The one thing I hope I'm not doing is discouraging the Grays and Ranger from exploring different options due to my struggles with visualization. Both the Grays and Ranger when he was younger deliberately chose forms that were both easier for me to visualize and more to my liking. I was upset and sorry after realizing this, but it goes to show how strong personal biases work in our system and possibly other ones as well.

 

My guess is the Grays may wish to re-think their gender identity later where Ranger seems really comfortable identifying as male.


Pretty much my main wonderland form minus the cat parts, that's a separate form. I'm not a hippo, I promise.

I sometimes speak in pink and Ranger sometimes speaks in blue (if it's unmarked and colored assume it's Ranger). He loves to chat.

 

My other Tulpas have their own account now.

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[align=justify]Being trans and asexual are two different things....

 

I'm not quite sure what you mean by that trans part, Yuka. I've seen plenty of cis hosts with a tulpa of the same gender. They're just not as common as opposite gender tulpas. Do you mean that trans hosts are more likely to make tulpas of their gender than the opposite gender? If so, that would make sense. Saying they're more likely to be trans if they have a same-gender tulpa doesn't make a whole lot of sense.[/align]

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I don't really remember my reasoning behind picking male for my first two tulpas other than just liking traditionally masculine personality traits and interests more in a person, because I can relate to that. I guess I was sort of worried that the tulpa might become too feminine and I wouldn't get along with them? Idk.

It worked out well enough.

 

The next two were women, Misa was unintentional so I don't know why she was feminine, but Nevira was because I had wanted a female tulpa a while before creating her to sort of balance out the gender ratio in my head, and I felt that the personality I had hoped for would come out better in a female form.


Desmond - 21st April 2014 (Also has his own account)

L - 5th May 2014

Nevira - 14th December 2014

Misa - 5th December 2015

Roska - 22nd July 2019

Progress report

Art thread

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I swear there was a chart somewhere that I saw supporting what Yukari was talking about, but I couldn't find it yet. I did however find this chart in the 2018 Tulpa census and re-formatted the data to make it easier to read:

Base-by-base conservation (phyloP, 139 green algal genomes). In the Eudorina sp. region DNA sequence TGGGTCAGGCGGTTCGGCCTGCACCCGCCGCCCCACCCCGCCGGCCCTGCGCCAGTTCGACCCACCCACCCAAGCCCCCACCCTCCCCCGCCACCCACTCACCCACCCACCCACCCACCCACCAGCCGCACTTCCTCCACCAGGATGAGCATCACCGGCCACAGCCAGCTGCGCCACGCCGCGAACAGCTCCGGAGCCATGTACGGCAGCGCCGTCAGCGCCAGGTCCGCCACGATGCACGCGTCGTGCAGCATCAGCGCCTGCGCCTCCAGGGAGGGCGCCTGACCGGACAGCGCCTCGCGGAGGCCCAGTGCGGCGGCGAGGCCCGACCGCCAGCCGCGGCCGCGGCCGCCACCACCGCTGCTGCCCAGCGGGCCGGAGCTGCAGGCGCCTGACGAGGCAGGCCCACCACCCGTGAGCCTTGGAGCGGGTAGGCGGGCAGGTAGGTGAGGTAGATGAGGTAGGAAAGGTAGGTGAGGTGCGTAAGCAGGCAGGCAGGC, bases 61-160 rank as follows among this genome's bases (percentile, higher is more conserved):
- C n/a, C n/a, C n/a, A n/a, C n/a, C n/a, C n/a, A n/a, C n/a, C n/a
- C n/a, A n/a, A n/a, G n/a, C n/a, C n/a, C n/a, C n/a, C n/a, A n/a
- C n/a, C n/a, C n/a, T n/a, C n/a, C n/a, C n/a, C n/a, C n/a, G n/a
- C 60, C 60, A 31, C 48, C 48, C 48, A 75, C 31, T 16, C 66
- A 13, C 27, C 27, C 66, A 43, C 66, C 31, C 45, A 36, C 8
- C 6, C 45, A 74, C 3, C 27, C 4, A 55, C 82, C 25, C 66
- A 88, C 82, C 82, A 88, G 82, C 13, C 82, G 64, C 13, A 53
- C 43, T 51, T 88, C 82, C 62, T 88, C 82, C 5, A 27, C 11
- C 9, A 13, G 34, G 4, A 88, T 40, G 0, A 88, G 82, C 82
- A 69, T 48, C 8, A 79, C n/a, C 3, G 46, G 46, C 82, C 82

800x271https://i.imgur.com/hfIK0IR.png[/img]

 

[hidden]

2018censusDataComparingGender.thumb.png.215d9214e60d1c1f58dd4ce2ed6f1ad6.png

[/hidden]

 

This unfortunately tells us nothing about a trans male's/female's preference and the Tulpa's gender identity, but I can at least see where Yukari got the idea from.


Pretty much my main wonderland form minus the cat parts, that's a separate form. I'm not a hippo, I promise.

I sometimes speak in pink and Ranger sometimes speaks in blue (if it's unmarked and colored assume it's Ranger). He loves to chat.

 

My other Tulpas have their own account now.

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She kinda worded it weird. "If they are the same gender, there's a good chance the host is trans" doesn't really hold up, but "if the host is trans, there's a good chance the tulpa is the same gender as them" would make more sense.

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I guess I did word it a little oddly. My statement was from an observation standpoint: if I see a host and tulpa with the same gender, I will probably later find out that the host is trans. Since I don't have a lot of information about people online, I first have to judge from usernames and pronouns. If I see a host talking about their tulpa, the first bit of info is usually the tulpa's name and gender pronouns, plus the host's online username which may or may not indicate their gender. So my mental heuristic goes like: If the tulpa is female, the host is probably male (and vice versa). If the host turns out to be female, then the host is probably trans or lesbian (or both). Whether the person is trans or not is information that comes later if that person talks about it. It's a dumb generalization but it works in most circumstances. There are exceptions all over the place, but I think the trend is still there. I see other people using this kind of heuristic as well; I've been called "he" a number of times I think because my tulpa has a girly name. I don't actually assume the person's gender, I just kind of hold the info in my mind until I learn more.


My tulpa Aya writes in this color.